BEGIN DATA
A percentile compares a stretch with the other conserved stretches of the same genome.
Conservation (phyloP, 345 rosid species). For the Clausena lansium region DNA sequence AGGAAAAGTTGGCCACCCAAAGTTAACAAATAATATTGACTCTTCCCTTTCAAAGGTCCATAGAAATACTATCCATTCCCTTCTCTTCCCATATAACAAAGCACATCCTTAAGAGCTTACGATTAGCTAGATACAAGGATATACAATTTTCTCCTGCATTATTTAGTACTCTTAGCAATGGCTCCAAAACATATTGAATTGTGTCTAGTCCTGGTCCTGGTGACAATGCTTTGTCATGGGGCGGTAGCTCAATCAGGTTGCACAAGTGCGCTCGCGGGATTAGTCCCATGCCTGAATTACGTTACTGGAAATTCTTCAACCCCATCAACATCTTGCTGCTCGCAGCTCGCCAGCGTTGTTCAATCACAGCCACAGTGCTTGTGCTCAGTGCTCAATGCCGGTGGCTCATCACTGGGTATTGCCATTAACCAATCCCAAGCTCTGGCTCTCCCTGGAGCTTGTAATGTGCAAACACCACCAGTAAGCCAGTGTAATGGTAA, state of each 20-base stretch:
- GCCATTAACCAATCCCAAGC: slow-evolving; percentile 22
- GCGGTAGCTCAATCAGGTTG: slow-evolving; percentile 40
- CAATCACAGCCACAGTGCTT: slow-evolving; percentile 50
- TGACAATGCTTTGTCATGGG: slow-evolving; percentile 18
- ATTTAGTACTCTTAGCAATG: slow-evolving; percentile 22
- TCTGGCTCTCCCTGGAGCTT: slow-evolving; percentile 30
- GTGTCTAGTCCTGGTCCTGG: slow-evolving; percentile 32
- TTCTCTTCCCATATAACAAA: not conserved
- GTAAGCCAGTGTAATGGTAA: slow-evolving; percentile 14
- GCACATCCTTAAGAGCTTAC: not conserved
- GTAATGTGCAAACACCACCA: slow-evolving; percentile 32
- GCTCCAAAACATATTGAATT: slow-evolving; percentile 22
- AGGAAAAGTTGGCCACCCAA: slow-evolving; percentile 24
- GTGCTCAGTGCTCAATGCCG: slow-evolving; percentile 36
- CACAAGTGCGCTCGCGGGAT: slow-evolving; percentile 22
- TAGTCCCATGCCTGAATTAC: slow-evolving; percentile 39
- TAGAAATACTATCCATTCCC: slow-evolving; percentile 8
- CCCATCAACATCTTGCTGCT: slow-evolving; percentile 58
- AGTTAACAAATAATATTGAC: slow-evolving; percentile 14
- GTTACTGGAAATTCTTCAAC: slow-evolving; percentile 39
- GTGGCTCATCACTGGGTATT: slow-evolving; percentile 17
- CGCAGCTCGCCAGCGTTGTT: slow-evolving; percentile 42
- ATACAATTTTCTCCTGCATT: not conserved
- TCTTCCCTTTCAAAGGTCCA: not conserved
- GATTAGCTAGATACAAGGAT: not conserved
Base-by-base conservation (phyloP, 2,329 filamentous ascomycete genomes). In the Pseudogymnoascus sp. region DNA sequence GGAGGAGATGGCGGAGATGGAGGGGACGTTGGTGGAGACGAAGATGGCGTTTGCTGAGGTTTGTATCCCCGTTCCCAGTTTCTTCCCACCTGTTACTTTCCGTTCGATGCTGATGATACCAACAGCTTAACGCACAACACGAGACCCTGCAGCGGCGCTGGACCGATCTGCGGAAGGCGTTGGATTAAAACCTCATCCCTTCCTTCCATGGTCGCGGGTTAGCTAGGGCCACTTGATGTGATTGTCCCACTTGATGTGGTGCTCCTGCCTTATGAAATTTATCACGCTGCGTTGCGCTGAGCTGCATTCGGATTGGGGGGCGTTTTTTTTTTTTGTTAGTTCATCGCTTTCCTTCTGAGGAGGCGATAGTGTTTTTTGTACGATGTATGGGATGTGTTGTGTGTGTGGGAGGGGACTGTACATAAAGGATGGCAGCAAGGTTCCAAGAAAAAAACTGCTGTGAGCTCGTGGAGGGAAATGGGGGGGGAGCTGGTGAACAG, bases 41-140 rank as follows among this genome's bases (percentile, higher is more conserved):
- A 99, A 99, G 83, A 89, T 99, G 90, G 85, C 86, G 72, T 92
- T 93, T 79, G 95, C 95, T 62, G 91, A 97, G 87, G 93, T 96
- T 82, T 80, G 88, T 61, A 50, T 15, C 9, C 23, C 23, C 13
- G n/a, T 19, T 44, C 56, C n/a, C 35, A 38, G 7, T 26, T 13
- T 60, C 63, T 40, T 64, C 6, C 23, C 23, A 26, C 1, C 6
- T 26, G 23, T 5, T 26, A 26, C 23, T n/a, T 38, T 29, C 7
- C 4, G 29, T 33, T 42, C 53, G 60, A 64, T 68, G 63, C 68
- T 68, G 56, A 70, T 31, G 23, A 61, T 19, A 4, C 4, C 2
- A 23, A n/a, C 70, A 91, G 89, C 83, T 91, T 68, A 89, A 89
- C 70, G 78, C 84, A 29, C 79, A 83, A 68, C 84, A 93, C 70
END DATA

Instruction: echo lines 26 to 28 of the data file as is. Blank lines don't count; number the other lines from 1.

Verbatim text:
- TCTTCCCTTTCAAAGGTCCA: not conserved
- GATTAGCTAGATACAAGGAT: not conserved
Base-by-base conservation (phyloP, 2,329 filamentous ascomycete genomes). In the Pseudogymnoascus sp. region DNA sequence GGAGGAGATGGCGGAGATGGAGGGGACGTTGGTGGAGACGAAGATGGCGTTTGCTGAGGTTTGTATCCCCGTTCCCAGTTTCTTCCCACCTGTTACTTTCCGTTCGATGCTGATGATACCAACAGCTTAACGCACAACACGAGACCCTGCAGCGGCGCTGGACCGATCTGCGGAAGGCGTTGGATTAAAACCTCATCCCTTCCTTCCATGGTCGCGGGTTAGCTAGGGCCACTTGATGTGATTGTCCCACTTGATGTGGTGCTCCTGCCTTATGAAATTTATCACGCTGCGTTGCGCTGAGCTGCATTCGGATTGGGGGGCGTTTTTTTTTTTTGTTAGTTCATCGCTTTCCTTCTGAGGAGGCGATAGTGTTTTTTGTACGATGTATGGGATGTGTTGTGTGTGTGGGAGGGGACTGTACATAAAGGATGGCAGCAAGGTTCCAAGAAAAAAACTGCTGTGAGCTCGTGGAGGGAAATGGGGGGGGAGCTGGTGAACAG, bases 41-140 rank as follows among this genome's bases (percentile, higher is more conserved):